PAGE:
Online medical assistant programs are great for busy students juggling family duties because they offer flexible schedules and let you study from anywhere. Many schools and institutions offer online courses that cover theoretical aspects, such as medical terminology, anatomy, and administrative tasks. You can research, learn, participate, and submit assignments via your school’s own online portal or through a third-party system such as Blackboard. However, it’s essential to note that medical assisting also involves hands-on clinical skills, which typically require in-person training. Some online programs address this by offering hybrid courses, combining online classes with on-campus or externship experiences for practical training. Through an accredited program, you’ll receive the same rigorous education and training as students in campus-based programs.

Apply & Enroll

Application and enrollment procedures are tailored for each program and the type of post-secondary credentials it offers. Some may require completion of an extensive list of courses to prepare for college-level academics. Others allow students to pick up their mathematics or science courses in their first semester or at summer school prior to their first semester. Research and review each of your prospective programs carefully to find the best fit. Compare admission requirements, application deadlines and fees. Look into the types of financial aid each offers. Here’s a roundup of essential points to compare:


Each college and vocational training program for medical assistants may set its own prerequisites for entry based on its curriculum or state requirements. Some programs favor applicants completing high school classes in mathematics, science, and anatomy. However, there is a common set of prior education or qualifying experience needed for admission. These can include:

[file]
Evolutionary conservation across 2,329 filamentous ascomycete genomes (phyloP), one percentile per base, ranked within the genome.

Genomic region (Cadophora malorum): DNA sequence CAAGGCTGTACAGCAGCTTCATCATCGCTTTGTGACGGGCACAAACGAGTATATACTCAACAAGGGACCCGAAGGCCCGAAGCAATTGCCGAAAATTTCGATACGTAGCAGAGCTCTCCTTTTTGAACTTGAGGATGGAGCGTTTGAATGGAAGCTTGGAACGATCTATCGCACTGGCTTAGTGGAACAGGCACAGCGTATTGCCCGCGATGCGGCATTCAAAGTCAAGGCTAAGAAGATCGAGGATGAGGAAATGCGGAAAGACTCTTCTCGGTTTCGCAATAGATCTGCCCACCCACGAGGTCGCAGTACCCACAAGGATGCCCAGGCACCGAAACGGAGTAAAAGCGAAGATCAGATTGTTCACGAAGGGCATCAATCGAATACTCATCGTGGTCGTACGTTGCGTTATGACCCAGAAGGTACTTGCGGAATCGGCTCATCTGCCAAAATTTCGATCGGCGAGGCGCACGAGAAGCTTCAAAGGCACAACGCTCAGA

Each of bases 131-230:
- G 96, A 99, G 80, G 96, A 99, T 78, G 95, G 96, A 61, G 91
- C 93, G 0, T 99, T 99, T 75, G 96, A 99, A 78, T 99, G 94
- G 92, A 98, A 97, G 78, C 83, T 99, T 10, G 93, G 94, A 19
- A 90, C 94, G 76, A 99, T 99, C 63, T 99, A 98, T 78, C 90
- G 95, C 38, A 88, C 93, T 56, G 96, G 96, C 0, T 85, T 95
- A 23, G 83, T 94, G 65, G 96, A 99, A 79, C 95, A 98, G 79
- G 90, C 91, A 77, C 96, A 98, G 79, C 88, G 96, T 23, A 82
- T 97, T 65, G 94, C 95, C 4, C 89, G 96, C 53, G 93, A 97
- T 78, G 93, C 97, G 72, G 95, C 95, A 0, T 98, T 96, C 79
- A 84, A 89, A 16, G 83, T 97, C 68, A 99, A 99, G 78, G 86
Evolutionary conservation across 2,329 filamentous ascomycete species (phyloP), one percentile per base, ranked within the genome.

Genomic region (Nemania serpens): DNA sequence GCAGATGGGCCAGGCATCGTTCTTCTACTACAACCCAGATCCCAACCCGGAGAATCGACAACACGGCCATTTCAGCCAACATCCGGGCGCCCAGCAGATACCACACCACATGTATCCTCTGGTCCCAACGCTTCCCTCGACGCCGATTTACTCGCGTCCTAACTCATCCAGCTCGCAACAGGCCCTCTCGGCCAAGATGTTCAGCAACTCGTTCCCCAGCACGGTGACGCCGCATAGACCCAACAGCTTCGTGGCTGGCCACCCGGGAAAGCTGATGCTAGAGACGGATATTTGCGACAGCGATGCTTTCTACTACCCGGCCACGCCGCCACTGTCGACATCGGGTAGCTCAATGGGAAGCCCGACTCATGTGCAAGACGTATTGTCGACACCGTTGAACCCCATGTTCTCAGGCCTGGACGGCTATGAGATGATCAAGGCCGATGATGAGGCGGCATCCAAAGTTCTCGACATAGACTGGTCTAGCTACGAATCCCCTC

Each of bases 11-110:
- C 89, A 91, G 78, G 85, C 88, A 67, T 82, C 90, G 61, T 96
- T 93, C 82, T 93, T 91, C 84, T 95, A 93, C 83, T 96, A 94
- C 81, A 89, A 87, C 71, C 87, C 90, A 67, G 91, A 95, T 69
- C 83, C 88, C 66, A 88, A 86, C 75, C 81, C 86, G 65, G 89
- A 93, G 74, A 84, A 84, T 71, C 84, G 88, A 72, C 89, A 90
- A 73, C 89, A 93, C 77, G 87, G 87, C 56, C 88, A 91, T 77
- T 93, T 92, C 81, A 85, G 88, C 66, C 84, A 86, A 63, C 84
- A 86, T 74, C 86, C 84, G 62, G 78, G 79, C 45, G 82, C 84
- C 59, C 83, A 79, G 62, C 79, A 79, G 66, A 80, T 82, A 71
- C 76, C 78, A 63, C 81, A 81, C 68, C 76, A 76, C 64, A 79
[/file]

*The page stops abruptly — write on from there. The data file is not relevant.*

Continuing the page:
• Completion of a high school diploma or GED
  • Proof of personal healthcare coverage
  • Completion of a compliant HIV/AIDS education course
  • Current American Heart Association training and CPR card
  • 100%-compliant immunization records

Completion of high school classes in mathematics, science, and anatomy may improve your chances of acceptance to a program.

Application process & fees

The process for applying to a medical assisting certificate and degree program varies by intuition and type of school. For example, a community college in Washington State requires applicants to file an enrollment packet by the deadline immediately preceding the upcoming semester. Applicants submit an official copy of high school transcripts and pass a State Patrol background check and blood test result ($12). The application process includes payment of first semester tuition. In comparison, an online private business college in Indiana offers year-round admission applications and charges students a flat $50 application fee.